Authorities are talking more about a major drug trafficking bust earlier this week in Northeast Wisconsin.
According to the Brown County Sheriff’s Department, the Brown County Drug Task Force identified a large scale drug trafficking organization during late summer/early fall of 2015. The group focused on distributing methamphetamine not only in Brown County, but throughout Northeastern Wisconsin.
Authorities said that the Drug Task Force didn’t have the capacity to conduct an investigation of this size alone. They sought help from law enforcement partners including the Wisconsin Department of Justice, Division of Criminal Investigation (DCI), and the U.S. Department of Justice’s Drug Enforcement Administration (DEA) along with neighboring drug task force units.
The culmination of this investigation happened on Tuesday, when over 100 law enforcement officers assisted in serving 20 search warrants in Brown, Oconto, and Kewaunee counties. In all, 38 people were arrested with 35 of those booked into the Brown County Jail on charges.
“It was a combination of information received during other investigations, basically information from community members, citizens complaining about drug houses,” said Brown County Sheriff’s Department Lt. Kevin Kinnard, who heads the Drug Task Force. “Patrol officers doing what they do every day in arresting people with methamphetamine present and getting information.”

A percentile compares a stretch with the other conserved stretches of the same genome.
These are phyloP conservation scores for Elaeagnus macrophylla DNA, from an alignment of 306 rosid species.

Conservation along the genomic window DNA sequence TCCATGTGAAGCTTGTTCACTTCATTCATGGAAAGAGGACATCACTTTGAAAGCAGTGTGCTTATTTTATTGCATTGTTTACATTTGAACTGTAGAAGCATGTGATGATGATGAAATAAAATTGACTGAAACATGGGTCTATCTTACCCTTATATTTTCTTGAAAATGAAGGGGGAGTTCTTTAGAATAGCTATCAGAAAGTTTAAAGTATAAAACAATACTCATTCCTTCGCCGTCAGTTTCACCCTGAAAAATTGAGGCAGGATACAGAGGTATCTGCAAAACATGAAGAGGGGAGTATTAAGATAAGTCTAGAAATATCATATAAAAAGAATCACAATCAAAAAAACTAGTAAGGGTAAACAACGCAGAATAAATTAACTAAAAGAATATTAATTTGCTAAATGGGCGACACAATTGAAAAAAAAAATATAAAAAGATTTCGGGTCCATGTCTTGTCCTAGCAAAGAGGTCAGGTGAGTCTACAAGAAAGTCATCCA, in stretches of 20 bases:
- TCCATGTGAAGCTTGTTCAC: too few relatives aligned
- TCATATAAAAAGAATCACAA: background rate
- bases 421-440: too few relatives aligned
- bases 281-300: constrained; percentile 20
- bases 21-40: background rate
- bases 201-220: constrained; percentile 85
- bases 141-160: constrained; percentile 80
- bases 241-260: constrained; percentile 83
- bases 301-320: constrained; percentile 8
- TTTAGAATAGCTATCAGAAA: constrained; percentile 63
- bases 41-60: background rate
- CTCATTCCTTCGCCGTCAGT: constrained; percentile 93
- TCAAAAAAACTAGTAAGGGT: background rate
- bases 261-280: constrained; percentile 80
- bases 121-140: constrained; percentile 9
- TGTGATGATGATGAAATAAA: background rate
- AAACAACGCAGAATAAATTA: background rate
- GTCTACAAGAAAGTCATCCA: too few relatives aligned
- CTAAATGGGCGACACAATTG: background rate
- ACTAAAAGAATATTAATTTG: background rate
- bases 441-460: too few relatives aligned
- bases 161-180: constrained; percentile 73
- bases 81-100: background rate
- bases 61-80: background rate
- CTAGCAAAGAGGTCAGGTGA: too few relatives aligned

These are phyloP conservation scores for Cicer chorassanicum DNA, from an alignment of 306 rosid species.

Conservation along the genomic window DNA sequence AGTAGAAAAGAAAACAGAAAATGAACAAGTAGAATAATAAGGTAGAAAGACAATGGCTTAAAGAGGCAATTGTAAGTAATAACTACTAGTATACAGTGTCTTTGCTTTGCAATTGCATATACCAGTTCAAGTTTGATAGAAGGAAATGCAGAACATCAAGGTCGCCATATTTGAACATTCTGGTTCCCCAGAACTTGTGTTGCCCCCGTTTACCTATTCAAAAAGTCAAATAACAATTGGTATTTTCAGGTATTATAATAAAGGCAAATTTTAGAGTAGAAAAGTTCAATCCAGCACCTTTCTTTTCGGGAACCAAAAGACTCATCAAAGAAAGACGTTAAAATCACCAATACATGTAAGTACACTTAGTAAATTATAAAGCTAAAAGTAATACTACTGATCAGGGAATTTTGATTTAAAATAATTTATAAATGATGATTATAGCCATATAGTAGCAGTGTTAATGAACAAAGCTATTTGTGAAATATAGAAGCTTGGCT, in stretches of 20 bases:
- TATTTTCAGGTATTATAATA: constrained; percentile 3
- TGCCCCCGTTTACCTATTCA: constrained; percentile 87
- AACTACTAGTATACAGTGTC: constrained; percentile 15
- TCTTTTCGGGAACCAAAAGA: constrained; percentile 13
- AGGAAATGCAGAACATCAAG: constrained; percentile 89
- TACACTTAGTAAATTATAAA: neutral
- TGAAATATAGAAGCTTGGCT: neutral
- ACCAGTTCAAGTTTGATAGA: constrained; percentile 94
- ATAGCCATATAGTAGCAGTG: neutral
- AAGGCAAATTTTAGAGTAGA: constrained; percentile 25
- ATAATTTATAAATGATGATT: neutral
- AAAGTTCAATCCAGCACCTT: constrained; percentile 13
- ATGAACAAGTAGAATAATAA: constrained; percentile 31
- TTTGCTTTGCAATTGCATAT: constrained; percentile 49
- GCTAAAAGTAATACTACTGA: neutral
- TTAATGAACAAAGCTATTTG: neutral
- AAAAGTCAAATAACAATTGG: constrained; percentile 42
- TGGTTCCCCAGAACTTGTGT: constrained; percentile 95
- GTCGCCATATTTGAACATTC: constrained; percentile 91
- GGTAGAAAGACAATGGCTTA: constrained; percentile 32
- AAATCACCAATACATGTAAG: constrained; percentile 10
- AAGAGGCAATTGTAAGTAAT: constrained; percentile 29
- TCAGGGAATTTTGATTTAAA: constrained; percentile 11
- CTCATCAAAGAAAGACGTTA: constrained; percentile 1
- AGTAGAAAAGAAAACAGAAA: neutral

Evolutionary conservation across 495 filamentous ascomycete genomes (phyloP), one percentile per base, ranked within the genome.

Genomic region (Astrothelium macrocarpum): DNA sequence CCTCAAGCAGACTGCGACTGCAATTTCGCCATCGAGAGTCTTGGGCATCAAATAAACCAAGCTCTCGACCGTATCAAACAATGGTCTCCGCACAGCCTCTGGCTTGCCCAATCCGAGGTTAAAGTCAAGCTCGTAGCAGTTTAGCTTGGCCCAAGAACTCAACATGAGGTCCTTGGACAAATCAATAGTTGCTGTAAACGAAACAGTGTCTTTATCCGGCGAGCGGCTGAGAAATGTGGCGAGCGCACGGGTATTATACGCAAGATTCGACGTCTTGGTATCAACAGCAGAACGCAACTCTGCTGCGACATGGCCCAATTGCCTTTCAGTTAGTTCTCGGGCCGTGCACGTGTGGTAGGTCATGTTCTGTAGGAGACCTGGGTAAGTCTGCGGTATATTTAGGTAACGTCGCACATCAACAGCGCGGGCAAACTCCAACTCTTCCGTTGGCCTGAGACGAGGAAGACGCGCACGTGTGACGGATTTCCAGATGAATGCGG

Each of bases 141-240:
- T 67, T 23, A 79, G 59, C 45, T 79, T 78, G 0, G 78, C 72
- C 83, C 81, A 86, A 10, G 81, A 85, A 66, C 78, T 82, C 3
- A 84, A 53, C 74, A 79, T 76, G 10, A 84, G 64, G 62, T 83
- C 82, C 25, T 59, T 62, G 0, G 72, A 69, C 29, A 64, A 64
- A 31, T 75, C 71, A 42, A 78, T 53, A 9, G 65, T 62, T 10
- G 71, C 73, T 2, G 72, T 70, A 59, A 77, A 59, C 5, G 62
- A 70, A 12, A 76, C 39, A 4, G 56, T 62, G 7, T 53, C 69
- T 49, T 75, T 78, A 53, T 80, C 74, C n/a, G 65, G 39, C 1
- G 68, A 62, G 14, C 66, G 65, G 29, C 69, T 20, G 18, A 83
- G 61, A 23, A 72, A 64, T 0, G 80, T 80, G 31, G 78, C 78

Reports suggest that 35-year-old Bill Yang is considered the leader, or as Kinnard terms it, the “middler” of the organization. However, no one would confirm that.
“The person we have in custody here is the middler and head of the organization here in Northeast Wisconsin,” Kinnard said. “Then beyond that it goes back to Minneapolis/St. Paul which DEA in Minneapolis is investigating, and then I don’t have information where it goes from there.”
The meth seized in this case, according to law enforcement, was produced in Mexico and moved into Minneapolis/St. Paul. From there, it was trafficked to our area where the organization would sell it to addicts. The origin of the marijuana and other drugs taken in this case was not revealed.
At Friday’s press conference, authorities would not comment on any of the suspects in this case. The investigation is ongoing and many of the court documents have been sealed.
CONCERN ABOUT FILLING THE GAP
“We created a major disruption in the methamphetamine supply flowing into Northeastern Wisconsin,” Lt. Kinnard stated.
To that end, authorities realize that the demand created by users ultimately determines whether or not meth or any illegal substance is available in the community. Law enforcement is strongly encouraging people struggling with drug addiction to seek help from their family, doctor or another treatment professional before causing harm that’s irreversible.
“Our concern now is that because the demand is still there, but not the supply, that we may see an increase in meth labs,” said Kinnard. “Which are not just a hazard to users, but they’re an environmental hazard and a danger to people and property depending on where they occur.”
Contributed by WTAQ